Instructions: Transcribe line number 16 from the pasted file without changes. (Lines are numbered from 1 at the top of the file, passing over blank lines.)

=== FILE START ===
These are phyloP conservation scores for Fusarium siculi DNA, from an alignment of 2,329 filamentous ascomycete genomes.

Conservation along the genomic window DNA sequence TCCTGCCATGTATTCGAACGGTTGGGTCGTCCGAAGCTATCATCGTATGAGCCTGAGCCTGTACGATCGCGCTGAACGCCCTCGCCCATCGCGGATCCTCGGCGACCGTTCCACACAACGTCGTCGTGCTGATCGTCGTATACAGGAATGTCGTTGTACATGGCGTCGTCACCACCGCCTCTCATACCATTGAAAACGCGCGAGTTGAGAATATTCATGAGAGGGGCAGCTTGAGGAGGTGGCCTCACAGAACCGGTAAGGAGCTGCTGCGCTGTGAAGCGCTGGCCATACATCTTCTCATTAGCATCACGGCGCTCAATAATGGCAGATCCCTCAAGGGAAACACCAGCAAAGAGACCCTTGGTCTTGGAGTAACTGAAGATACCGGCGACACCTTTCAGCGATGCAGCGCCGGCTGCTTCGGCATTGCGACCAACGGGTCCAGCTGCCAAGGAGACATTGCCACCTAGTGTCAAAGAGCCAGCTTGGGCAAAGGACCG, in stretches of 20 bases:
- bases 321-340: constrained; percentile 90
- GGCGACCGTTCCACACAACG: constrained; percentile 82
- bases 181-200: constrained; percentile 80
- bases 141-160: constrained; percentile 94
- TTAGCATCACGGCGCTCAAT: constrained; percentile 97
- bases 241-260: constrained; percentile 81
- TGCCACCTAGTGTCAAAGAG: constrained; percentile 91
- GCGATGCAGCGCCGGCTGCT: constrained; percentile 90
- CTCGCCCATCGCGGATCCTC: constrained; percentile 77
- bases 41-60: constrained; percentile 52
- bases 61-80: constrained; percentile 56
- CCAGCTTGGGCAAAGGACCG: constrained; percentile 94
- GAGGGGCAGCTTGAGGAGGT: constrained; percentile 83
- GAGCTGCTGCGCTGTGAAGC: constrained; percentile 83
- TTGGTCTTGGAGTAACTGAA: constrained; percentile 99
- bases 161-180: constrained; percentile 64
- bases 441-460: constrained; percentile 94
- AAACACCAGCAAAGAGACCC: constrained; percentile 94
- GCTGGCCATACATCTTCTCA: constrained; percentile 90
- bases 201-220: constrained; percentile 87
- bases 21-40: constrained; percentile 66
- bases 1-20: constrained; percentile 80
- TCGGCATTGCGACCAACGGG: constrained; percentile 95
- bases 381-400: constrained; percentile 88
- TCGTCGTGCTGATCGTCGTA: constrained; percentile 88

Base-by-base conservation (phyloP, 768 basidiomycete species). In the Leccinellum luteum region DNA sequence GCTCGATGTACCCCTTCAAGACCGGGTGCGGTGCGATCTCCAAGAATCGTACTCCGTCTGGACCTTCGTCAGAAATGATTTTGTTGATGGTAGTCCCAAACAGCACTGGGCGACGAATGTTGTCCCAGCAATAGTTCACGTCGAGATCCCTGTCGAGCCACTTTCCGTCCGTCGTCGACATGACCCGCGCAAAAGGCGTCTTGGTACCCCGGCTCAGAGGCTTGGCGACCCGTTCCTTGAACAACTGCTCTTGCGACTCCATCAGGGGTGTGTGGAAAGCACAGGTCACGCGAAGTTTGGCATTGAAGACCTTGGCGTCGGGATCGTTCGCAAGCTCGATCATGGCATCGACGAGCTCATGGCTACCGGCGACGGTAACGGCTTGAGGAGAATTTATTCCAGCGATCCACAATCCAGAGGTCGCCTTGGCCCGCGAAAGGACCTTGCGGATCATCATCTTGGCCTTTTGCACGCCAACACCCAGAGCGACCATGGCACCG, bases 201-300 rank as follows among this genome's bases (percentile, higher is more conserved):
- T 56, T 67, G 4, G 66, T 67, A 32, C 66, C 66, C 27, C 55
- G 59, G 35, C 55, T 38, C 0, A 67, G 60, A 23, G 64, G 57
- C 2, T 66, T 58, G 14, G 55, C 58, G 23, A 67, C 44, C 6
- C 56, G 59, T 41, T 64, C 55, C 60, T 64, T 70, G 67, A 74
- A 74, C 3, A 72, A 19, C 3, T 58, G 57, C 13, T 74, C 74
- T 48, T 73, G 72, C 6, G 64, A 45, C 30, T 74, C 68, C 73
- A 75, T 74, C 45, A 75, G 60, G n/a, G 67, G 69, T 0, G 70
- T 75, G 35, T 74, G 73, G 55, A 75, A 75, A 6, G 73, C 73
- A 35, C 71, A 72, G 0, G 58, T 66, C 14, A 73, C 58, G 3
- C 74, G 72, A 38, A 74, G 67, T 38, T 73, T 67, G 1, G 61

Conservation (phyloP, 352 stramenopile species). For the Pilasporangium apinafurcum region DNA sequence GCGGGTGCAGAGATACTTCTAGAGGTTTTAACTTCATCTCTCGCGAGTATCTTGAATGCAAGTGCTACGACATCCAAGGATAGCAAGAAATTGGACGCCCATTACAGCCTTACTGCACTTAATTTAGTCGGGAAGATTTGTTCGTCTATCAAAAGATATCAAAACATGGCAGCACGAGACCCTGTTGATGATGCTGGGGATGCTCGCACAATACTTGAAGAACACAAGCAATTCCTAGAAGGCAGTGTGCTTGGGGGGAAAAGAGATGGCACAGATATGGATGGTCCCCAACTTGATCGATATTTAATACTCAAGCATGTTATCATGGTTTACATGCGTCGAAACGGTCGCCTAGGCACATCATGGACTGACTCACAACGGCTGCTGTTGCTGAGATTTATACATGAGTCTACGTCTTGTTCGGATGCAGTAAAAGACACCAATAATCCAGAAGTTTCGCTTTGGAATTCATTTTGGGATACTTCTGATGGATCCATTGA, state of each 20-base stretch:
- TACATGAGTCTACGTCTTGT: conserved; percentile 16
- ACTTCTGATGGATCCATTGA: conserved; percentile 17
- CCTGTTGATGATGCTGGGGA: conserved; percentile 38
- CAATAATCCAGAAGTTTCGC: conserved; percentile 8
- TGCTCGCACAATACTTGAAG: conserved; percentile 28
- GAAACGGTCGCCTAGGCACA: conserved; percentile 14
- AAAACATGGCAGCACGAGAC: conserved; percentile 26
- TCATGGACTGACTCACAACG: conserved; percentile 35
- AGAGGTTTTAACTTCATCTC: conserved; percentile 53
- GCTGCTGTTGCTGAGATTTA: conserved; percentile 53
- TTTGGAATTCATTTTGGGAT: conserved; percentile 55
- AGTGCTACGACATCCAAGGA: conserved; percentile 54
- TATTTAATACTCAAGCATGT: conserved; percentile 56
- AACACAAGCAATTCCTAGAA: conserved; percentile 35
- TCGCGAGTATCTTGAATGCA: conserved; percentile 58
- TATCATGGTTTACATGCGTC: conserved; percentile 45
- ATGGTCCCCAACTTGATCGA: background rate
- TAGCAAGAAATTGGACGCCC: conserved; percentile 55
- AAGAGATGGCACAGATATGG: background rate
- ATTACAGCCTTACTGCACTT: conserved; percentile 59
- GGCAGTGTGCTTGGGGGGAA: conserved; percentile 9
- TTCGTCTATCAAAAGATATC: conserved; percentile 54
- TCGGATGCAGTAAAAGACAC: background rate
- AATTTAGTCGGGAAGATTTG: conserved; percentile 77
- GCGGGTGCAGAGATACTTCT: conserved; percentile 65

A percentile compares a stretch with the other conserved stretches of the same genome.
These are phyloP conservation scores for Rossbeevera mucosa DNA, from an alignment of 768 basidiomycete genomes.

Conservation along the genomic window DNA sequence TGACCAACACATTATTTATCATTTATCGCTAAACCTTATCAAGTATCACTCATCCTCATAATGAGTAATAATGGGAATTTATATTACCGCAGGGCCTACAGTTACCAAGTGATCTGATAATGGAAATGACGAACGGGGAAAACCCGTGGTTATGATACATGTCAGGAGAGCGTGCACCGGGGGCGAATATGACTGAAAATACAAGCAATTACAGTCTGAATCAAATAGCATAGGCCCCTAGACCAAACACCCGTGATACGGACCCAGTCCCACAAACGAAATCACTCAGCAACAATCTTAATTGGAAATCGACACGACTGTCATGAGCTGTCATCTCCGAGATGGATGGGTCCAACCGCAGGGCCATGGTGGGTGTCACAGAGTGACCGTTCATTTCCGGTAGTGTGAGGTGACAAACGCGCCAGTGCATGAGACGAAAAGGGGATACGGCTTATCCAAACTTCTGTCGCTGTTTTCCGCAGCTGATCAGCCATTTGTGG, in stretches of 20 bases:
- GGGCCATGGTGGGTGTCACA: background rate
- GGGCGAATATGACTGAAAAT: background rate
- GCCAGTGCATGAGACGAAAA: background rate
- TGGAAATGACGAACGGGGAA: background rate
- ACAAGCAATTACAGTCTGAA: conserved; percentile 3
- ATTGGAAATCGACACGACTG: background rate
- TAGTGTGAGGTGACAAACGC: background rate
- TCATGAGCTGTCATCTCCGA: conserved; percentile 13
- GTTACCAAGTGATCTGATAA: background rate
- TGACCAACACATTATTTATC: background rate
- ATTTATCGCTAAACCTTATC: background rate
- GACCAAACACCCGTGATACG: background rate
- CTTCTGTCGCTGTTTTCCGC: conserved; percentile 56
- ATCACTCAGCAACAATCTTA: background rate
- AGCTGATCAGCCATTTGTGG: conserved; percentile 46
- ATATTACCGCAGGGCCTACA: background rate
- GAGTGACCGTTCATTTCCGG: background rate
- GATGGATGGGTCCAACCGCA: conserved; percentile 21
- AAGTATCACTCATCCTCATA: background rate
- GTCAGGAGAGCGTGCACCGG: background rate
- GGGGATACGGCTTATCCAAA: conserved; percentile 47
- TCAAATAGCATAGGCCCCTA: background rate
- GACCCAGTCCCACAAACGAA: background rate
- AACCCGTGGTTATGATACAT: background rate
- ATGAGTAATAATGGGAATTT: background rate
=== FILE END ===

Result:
- GAGCTGCTGCGCTGTGAAGC: constrained; percentile 83